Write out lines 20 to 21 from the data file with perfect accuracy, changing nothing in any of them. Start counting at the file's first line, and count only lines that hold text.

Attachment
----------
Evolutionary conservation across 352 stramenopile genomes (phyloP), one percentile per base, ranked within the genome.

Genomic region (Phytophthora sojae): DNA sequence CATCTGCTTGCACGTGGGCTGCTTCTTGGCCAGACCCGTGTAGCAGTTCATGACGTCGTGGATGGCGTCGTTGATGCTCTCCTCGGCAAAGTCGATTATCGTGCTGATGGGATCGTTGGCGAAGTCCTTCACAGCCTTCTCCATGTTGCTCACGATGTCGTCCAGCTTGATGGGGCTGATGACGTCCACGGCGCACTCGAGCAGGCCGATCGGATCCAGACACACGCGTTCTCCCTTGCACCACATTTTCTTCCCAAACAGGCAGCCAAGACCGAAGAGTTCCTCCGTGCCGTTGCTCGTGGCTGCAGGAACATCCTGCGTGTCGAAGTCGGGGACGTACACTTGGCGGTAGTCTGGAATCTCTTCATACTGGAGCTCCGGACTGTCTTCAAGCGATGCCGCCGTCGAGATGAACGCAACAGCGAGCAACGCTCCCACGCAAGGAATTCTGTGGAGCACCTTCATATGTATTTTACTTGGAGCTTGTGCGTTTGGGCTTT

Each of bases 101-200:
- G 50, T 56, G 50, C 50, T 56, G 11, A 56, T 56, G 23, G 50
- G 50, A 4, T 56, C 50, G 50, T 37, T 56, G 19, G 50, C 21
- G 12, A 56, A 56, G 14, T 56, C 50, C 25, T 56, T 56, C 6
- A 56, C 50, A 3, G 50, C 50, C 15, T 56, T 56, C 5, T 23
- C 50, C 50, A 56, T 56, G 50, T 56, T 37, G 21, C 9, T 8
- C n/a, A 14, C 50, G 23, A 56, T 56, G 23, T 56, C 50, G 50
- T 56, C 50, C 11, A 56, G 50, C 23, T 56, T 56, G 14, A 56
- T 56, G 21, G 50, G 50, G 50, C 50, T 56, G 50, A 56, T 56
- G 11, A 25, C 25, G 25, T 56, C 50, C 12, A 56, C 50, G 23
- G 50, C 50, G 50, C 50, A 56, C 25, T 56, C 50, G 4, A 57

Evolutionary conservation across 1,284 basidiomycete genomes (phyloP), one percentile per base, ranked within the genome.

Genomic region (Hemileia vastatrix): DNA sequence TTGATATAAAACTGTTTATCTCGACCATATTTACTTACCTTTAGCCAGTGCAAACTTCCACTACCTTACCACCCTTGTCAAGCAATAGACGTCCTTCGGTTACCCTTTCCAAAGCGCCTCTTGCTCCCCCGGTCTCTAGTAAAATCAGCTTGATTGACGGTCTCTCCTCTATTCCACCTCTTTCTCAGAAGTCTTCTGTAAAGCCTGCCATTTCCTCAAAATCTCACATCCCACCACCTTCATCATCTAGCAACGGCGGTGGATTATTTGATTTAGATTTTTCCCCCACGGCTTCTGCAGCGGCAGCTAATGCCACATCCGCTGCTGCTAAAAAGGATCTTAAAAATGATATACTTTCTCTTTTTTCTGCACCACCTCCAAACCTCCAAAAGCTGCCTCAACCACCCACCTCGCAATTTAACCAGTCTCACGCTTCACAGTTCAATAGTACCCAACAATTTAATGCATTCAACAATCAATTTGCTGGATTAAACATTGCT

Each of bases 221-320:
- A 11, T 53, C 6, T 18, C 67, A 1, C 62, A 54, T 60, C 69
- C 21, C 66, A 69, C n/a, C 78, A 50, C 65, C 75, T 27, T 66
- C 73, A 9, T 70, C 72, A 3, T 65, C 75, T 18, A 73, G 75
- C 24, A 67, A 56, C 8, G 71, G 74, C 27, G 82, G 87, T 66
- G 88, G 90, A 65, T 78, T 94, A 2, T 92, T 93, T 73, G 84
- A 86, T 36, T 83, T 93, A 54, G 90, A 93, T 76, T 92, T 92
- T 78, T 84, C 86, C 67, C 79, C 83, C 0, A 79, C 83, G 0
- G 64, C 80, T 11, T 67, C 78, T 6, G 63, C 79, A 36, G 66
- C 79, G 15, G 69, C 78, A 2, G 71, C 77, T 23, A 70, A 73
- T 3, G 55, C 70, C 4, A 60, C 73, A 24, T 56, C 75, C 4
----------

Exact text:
- C 24, A 67, A 56, C 8, G 71, G 74, C 27, G 82, G 87, T 66
- G 88, G 90, A 65, T 78, T 94, A 2, T 92, T 93, T 73, G 84